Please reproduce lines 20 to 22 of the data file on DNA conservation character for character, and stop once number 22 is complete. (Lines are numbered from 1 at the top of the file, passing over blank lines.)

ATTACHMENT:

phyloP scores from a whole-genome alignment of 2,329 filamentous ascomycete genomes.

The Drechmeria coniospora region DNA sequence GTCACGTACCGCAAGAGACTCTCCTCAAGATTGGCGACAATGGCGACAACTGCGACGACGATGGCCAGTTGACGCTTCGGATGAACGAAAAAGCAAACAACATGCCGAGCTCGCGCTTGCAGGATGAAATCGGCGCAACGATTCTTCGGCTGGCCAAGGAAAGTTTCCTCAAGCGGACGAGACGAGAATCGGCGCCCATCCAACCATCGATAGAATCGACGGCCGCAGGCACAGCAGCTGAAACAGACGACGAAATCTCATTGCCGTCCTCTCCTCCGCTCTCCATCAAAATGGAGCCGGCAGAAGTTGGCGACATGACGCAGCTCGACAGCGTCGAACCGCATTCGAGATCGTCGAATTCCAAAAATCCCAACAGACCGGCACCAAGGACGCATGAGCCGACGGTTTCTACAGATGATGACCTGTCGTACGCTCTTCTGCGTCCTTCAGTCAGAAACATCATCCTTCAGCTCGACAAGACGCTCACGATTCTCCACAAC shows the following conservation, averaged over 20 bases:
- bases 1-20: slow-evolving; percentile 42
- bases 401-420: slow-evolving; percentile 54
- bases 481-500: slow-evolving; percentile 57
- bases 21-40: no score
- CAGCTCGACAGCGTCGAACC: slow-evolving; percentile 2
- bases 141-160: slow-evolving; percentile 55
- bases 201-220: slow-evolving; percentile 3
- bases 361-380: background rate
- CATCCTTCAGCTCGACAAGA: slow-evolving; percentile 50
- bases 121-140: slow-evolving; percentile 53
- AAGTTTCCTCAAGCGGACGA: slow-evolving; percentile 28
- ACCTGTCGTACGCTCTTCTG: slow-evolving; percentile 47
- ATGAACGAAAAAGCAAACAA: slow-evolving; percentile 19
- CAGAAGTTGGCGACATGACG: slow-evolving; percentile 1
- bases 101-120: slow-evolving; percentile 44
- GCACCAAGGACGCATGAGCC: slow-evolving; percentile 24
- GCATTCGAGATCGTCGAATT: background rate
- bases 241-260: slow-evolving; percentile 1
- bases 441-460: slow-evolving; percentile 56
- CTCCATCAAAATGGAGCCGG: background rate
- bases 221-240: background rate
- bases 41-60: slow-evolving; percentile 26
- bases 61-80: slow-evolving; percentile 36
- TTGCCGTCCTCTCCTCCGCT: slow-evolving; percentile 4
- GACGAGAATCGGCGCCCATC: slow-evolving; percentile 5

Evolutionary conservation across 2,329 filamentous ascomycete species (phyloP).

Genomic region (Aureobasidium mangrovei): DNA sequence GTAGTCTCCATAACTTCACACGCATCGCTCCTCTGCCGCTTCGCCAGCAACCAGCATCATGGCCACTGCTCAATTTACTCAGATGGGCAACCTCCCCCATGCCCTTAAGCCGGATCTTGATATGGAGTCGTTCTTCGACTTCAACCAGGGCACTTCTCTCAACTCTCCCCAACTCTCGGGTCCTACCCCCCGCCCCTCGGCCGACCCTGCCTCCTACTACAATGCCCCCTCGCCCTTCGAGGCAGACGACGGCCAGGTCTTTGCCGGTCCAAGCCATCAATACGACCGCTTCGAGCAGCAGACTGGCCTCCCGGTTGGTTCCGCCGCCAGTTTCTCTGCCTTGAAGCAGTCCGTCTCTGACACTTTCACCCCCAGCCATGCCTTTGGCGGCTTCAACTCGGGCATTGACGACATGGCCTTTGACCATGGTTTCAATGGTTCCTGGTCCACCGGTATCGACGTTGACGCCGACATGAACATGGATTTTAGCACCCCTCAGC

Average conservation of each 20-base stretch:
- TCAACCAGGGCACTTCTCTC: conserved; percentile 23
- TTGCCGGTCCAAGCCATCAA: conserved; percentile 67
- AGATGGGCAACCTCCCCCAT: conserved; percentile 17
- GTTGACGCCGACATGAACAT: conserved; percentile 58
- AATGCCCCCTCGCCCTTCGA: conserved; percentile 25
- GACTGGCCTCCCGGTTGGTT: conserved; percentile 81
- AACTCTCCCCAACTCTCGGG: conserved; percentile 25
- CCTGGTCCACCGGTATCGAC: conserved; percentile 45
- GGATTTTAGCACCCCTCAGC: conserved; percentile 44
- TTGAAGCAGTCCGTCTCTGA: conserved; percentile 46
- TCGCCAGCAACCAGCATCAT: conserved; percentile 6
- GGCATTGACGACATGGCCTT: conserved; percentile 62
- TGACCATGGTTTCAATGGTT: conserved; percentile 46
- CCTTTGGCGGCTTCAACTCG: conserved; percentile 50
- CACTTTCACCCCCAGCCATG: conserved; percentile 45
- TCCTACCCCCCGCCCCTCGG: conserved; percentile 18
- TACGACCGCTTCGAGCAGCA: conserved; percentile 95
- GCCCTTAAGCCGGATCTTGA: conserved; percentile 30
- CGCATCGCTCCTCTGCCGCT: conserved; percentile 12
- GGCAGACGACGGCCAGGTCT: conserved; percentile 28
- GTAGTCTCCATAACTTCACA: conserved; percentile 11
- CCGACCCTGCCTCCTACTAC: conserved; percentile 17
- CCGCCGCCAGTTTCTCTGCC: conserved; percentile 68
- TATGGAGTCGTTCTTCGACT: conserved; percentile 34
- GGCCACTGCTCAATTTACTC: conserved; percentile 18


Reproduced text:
- bases 241-260: slow-evolving; percentile 1
- bases 441-460: slow-evolving; percentile 56
- CTCCATCAAAATGGAGCCGG: background rate